You wouldn’t have to scroll down too far to see pictures from camp 2009, but in the spirit of updating, here’s the scoop:
Our church’s Ministry to Those with Disabilties (we do speak politically incorrectly here and call it, for short, ‘the handicapped service’ – a note on that another time) will hold its annual summer camp in a few weeks!
We’re already gearing up for this and are pretty excited to be here this summer for it. (Since we changed our furlough schedule to every other summer, we’ll miss camp every other year :-).)
What does camp mean? It is an opportunity to get out of Kiev for about 10 days, an opportunity to rest and just do things out of the routine, and to experience life (from a camper’s point of view) in a way that’s pretty much geared to a different speed.
We’ve mentioned in the past that life for the disabled is very, very difficult here.
With the exception of a couple of metal rails attached to the steep set of ordinary stairs outside of every residential building here (see photo of our building’s entrance below), there is almost no wheelchair access at all – not on buses, not on streetcars, not on the subway, nor for most other buildings. I say ‘almost’ because someone invariably points out the rare, rare exception (access to which is usually very restricted – kept behind a locked door).
Also, it’s rather unacceptable to be less than whole in any way. We were told many years ago that Kiev was the showcase city of Ukraine, being the capitol, and that the disabled were not allowed to live here; it would negatively impact the city. That is no longer the case, but that mindset is alive and well.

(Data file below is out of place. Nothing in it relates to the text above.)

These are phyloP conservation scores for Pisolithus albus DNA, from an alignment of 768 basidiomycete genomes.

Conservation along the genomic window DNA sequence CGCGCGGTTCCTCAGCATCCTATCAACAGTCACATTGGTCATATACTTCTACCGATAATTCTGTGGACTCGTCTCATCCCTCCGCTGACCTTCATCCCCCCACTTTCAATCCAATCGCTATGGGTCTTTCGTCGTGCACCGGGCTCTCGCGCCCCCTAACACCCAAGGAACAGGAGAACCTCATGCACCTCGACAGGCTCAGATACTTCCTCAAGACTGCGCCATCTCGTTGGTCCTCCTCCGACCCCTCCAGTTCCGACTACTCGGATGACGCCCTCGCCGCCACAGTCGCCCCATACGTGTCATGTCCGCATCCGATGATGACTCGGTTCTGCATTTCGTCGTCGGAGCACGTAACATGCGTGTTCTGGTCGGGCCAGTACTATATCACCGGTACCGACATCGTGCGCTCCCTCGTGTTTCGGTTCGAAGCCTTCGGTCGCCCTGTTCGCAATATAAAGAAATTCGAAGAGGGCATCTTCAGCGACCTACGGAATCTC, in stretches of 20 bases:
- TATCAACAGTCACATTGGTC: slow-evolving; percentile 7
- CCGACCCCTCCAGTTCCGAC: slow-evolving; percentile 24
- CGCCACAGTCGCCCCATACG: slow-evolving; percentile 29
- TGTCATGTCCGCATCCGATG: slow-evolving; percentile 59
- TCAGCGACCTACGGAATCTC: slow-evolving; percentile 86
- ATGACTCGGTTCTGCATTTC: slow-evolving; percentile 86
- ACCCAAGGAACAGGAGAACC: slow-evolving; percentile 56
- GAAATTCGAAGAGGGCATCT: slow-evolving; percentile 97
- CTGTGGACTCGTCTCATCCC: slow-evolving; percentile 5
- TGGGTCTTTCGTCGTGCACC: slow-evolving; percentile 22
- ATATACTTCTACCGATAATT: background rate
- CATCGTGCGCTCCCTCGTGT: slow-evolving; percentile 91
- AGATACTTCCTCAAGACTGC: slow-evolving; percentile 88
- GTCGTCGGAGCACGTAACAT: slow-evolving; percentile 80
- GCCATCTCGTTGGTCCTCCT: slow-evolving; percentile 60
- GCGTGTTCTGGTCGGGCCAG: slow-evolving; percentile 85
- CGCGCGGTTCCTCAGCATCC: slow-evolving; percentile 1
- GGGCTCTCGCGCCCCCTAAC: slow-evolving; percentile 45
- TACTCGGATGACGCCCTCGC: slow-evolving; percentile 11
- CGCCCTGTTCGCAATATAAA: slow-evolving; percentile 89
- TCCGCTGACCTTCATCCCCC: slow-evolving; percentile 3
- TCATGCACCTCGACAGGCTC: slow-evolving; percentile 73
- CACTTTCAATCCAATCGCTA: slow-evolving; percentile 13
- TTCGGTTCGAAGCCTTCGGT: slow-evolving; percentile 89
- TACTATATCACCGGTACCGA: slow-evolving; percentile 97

As such, there is little help, if any beyond an ‘invalid’ designation on all your papers, which should mean a very small disability payment from the government. So the exhausting, demanding life of being physically disabled is an endless litany of issues for the person and their family.
Our church not only holds services for those with special needs, but Sasha, as ‘pastor to the disabled’ spends his weekdays doing everything he can to fill in those gaps. He finds/distributes resources – anything from special shoes for a guy whose feet drag and wear holes quickly in the shoes, to medicines, to buying fans for a family whose apartment is really hot but can’t afford a fan, to helping pay for transport to get Yulia and her wheelchair downtown to take her exams.
So the church decided to go beyond meeting those needs to even providing a respite, out of the city, for the folks and their families. For 10 days there will be Bible studies, activities, crafts, singing, and just ‘down time’, where someone is sharing the care responsibilities and all are resting, to some extent. It is a tremendous blessing, and we feel privileged to be even a small part of it.